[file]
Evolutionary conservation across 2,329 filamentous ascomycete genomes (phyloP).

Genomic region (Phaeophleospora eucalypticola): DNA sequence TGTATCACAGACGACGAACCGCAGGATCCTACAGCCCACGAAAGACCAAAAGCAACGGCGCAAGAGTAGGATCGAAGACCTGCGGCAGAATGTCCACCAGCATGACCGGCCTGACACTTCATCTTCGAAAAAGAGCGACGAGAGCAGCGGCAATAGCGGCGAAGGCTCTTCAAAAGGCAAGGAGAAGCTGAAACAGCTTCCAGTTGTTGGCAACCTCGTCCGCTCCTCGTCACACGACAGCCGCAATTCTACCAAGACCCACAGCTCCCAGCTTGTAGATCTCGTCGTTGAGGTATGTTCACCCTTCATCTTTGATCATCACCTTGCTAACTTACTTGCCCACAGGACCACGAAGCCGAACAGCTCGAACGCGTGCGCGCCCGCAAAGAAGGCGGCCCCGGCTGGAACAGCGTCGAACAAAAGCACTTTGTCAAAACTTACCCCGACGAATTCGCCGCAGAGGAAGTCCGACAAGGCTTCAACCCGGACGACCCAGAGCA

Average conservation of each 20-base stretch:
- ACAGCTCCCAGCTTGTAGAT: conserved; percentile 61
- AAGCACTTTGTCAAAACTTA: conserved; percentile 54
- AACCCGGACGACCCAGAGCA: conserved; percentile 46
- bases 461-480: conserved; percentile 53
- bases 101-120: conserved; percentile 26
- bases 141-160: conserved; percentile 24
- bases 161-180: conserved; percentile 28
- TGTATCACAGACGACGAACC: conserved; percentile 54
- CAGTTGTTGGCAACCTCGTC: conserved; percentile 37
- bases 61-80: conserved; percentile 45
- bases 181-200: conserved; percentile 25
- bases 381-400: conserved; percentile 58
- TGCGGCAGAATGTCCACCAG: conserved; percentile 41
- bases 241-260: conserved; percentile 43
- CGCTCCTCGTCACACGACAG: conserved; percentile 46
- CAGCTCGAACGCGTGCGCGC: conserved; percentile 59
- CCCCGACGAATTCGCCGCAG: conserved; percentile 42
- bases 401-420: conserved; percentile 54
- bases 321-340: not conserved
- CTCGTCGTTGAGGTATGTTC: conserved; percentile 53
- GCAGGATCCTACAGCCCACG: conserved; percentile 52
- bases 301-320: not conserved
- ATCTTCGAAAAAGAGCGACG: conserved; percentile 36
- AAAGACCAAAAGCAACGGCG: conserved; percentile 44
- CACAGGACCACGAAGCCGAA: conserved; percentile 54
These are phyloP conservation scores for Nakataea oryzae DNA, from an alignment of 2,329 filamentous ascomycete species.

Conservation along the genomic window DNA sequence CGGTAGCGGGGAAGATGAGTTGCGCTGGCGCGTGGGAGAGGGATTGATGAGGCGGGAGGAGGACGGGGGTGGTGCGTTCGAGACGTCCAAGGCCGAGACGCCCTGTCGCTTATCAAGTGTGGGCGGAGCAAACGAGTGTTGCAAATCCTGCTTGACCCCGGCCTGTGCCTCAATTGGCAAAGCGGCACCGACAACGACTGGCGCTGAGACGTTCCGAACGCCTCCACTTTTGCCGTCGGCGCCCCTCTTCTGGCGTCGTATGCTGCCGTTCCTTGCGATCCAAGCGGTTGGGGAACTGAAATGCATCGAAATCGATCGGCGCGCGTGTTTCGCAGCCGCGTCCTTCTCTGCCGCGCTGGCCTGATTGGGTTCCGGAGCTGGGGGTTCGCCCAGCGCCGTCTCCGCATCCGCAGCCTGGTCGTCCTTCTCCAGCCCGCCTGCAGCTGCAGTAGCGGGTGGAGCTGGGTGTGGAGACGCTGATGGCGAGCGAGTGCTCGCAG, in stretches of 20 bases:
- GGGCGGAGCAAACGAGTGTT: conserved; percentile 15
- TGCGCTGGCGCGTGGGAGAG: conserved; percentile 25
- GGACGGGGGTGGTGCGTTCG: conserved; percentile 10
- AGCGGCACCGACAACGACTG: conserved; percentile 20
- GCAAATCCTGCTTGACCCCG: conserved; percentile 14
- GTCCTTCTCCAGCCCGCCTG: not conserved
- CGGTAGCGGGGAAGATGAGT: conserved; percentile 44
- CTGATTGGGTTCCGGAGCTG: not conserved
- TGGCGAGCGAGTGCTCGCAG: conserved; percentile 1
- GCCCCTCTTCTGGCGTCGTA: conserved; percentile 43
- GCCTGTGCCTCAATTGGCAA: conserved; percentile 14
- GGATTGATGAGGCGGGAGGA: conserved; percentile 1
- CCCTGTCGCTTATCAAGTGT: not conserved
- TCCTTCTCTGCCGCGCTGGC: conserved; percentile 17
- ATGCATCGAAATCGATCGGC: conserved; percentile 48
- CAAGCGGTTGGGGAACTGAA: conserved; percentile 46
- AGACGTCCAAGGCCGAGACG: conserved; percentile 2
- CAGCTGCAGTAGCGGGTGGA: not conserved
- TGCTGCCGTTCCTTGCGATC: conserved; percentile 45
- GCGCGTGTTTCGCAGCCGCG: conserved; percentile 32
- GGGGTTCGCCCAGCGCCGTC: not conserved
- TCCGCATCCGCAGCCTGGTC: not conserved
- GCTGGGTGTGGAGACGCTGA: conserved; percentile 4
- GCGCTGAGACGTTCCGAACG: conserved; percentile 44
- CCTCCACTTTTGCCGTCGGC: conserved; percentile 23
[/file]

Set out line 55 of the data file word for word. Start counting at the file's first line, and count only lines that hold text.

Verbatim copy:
- CCTCCACTTTTGCCGTCGGC: conserved; percentile 23